The Ballard Institute will be temporarily closed due to facilities issues this weekend. While you can’t visit us in person, you can see our current and past exhibits online at https://bimp.uconn.edu/online-experiences/
Online symposium, April 9-10, 2021
Organized by Matthew Isaac Cohen, Jungmin Song, and John Bell
Sponsored by the Ballard Institute and Museum of Puppetry and the Puppets Arts Program of the University of Connecticut
In societies around the globe, puppets and other performing objects such as masks and cantastorias are used to represent and stage the Other—various ethnicities and races considered different from the dominant group. Such dramatizations of alterity routinely involve caricature and exaggeration. The transformative capacities of performing objects—which allow any practitioner to enact anything or anybody—grant them unique capacities to realize exotic fantasies; inscribe and reinforce racial stereotypes and ethnic misrepresentations; but also to transcend received categories and struggle against modes of oppression such as colonialism, often through parody.
The road to the Holocaust was paved by anti-Semitic puppets, showing, for example, Jews transforming to pigs, inculcating into German children an image of the racist insult Judensau (Blumenthal 2005: 94). America’s most popular living puppeteer, ventriloquist Jeff Dunham, is famed for his demeaning José Jalapeño and Achmed the Dead Terrorist figures and other characters who spout racist remarks. Turkish karagöz is replete with caricatures of the diverse population of cosmopolitan Istanbul, with offensive portraits of haggling Jews, stupid Arabs, and others. Beyond such racist imagery, puppetry and allied forms frequently reflects a particular society’s unstated, subtle, and yet systemic and pervasive racism and bias, which is often not even recognized or acknowledged by the practitioners engaging in it (Populoh 2019).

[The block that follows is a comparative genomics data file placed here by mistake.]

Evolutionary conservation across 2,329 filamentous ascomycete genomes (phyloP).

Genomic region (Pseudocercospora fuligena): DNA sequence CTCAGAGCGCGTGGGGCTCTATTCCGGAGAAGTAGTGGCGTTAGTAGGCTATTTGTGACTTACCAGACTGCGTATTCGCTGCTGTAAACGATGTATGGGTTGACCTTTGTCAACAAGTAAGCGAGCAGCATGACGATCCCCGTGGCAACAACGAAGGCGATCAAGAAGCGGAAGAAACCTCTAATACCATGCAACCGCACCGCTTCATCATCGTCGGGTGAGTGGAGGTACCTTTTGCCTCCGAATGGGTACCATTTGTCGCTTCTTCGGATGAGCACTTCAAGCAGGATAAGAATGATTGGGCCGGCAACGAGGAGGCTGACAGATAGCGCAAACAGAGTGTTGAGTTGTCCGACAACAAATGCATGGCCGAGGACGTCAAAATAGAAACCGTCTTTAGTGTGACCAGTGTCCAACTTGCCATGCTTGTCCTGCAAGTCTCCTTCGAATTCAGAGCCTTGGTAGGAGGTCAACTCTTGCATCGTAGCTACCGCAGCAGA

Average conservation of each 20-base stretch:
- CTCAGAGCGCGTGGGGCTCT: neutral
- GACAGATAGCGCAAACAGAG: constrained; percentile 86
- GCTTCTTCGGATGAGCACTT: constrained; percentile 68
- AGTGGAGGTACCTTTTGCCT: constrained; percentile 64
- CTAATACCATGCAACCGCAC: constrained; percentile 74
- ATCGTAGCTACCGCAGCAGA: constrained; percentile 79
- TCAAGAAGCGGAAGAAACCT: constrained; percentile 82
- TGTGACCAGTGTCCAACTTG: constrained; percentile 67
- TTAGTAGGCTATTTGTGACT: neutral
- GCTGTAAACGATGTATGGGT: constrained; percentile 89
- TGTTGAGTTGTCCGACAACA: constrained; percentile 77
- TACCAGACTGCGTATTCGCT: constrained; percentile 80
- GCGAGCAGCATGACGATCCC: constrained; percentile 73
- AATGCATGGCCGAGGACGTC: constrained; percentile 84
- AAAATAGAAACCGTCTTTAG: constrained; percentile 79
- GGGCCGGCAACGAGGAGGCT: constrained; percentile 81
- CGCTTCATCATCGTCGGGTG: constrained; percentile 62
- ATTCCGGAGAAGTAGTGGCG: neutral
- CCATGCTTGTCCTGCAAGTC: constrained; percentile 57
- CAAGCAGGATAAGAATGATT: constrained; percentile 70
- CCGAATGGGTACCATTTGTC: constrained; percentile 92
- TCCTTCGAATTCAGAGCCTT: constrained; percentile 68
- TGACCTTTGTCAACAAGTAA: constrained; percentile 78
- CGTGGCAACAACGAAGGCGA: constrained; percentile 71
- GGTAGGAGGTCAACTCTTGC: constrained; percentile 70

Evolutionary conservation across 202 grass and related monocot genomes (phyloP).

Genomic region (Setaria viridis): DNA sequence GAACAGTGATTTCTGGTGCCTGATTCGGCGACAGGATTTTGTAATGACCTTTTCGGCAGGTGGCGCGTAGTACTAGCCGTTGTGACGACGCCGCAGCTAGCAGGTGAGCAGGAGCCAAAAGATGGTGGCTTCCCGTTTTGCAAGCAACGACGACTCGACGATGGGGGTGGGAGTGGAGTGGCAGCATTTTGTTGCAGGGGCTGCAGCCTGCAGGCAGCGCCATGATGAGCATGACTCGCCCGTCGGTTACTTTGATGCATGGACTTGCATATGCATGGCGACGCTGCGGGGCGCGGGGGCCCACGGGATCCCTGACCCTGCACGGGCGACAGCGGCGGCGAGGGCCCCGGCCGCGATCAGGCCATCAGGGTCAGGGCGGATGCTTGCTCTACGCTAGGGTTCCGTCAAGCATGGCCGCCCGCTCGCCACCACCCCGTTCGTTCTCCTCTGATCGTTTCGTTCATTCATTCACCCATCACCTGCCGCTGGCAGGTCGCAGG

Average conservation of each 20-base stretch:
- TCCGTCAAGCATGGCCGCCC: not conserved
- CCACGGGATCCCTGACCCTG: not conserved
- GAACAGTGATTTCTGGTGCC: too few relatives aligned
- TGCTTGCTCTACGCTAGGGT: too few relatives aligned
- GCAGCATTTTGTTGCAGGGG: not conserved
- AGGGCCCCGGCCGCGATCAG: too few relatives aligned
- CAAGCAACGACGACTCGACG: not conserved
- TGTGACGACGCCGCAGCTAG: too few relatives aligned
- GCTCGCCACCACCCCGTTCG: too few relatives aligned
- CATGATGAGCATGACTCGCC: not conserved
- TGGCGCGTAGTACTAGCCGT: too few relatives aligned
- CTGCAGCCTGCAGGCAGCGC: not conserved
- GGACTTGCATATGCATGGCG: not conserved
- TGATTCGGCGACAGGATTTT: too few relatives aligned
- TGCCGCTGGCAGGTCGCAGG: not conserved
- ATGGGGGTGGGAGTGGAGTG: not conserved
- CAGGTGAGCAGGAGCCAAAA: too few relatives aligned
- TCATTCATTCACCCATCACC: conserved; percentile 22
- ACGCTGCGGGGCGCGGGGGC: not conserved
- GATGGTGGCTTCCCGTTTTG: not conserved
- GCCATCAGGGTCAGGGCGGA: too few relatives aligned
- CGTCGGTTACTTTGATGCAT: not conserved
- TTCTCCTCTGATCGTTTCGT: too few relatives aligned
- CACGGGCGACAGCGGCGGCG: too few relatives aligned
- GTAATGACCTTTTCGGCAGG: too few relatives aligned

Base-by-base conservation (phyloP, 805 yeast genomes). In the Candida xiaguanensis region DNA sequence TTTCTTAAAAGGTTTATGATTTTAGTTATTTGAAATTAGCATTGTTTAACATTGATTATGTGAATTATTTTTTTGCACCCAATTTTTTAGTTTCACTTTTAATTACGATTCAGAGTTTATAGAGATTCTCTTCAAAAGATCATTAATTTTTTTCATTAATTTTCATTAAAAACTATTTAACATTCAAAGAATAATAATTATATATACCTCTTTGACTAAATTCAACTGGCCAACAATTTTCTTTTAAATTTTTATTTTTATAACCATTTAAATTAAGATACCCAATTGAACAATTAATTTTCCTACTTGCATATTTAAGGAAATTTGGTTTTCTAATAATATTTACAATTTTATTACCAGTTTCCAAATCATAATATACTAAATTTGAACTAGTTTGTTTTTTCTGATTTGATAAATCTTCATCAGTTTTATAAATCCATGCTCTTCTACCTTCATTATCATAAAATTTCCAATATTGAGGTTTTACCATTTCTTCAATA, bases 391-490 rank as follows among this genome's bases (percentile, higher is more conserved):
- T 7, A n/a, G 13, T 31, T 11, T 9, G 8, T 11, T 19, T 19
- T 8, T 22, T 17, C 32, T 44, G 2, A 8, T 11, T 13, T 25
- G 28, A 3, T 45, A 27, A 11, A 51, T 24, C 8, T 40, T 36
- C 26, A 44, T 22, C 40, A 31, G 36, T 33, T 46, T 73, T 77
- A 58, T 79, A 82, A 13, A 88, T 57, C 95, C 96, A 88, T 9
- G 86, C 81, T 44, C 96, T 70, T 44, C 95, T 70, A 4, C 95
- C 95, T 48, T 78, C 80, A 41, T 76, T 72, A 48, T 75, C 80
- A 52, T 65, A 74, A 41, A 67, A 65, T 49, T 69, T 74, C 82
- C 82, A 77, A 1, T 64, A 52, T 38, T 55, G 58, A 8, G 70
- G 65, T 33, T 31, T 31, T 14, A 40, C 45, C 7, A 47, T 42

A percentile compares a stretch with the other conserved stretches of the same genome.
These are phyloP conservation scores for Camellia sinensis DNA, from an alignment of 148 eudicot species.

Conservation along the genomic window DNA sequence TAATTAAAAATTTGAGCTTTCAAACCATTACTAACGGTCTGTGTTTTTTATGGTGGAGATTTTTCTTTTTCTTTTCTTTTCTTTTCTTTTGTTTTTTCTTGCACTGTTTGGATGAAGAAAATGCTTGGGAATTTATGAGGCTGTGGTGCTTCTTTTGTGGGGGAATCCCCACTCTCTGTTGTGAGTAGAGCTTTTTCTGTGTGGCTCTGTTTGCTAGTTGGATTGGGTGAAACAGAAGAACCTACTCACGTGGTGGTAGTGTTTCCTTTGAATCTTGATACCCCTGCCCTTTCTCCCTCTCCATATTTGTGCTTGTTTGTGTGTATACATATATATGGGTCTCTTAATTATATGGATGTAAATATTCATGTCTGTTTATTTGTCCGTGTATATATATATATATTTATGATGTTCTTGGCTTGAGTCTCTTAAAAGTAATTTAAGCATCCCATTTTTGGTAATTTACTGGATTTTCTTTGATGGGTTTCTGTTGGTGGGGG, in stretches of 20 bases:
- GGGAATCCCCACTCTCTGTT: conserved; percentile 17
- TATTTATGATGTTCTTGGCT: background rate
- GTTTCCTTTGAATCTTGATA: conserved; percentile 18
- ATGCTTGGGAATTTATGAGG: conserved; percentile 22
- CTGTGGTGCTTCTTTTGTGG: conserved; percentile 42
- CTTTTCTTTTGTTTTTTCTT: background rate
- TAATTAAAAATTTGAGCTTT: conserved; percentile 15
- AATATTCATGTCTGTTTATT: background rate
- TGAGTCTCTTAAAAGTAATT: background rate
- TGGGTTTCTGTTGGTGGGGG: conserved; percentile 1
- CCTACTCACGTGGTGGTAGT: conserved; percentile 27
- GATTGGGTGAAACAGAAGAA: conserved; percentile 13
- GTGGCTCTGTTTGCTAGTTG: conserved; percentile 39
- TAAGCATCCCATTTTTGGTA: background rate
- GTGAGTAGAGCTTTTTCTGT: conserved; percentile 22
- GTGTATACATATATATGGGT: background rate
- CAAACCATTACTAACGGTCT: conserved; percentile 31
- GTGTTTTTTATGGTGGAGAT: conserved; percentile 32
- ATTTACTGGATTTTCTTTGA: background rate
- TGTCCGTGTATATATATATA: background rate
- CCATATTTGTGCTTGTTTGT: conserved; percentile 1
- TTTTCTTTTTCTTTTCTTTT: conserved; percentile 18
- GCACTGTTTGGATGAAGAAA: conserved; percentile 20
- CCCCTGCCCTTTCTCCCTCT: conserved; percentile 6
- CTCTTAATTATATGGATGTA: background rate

Practitioners have also bravely challenged systemic racism. Masks and puppets representing Vietnamese women made repeat appearances in Bread and Puppet Theater’s anti-war political spectacles in the 1960s and 1970s, providing human form to the abstractions of collateral damage. In his solo street show, Puns and Doedie–Puppets against Apartheid (1981-1986), South African puppeteer Gary Friedman satirized the racist Apartheid regime and raised awareness of the social attitudes that underpinned it. More recently, a “fluorescence” of African-American artists have turned to puppets, masks, crankies, and other performing objects to resist objectification of the black body, counter the grotesque ways that African-Americans have been portrayed, take back their own identities, complexify dominant narratives, and address sensitive issues through humor (Bland et al. 2020).
This academic symposium coincides with the exhibition The Other: Race, Ethnicity, and Puppetry, curated by Dr. Jungmin Song (Ballard Institute and Museum of Puppetry, March 6-October 3, 2021) and aims to draw together scholars of puppetry, mask performance, cantastoria, and other types of performing objects globally in order to problematize representations of the Other, excavate systemic racism in performing objects, and demonstrate the capacities of puppetry and allied arts to challenge racism and xenophobia in order to fashion just, diverse, and inclusive societies. It follows up on the path-breaking 2018-2019 exhibition Living Objects: African-American Puppetry, co-curated by Paulette Richards and John Bell at the Ballard Institute and Museum of Puppetry, and the accompanying festival, seminar, and online publications (https://bimp-exhibitions.org/livingobjects/).
We invite proposals for 15-minute presentations on topics including:
The representation of ethnic and racial Others in global traditions of puppet and mask theatre
Exoticism, Orientalism, and Othering through puppetry and performing objects
The relation between racist and xenophobic discourse in society and the representation of alterity with performing objects
Puppets, masks, and performing objects as a means for cross-cultural understanding, generating empathy, and communicating with Others
Challenging systemic racism, prejudice, and colonialism through puppets, masks, and performing objects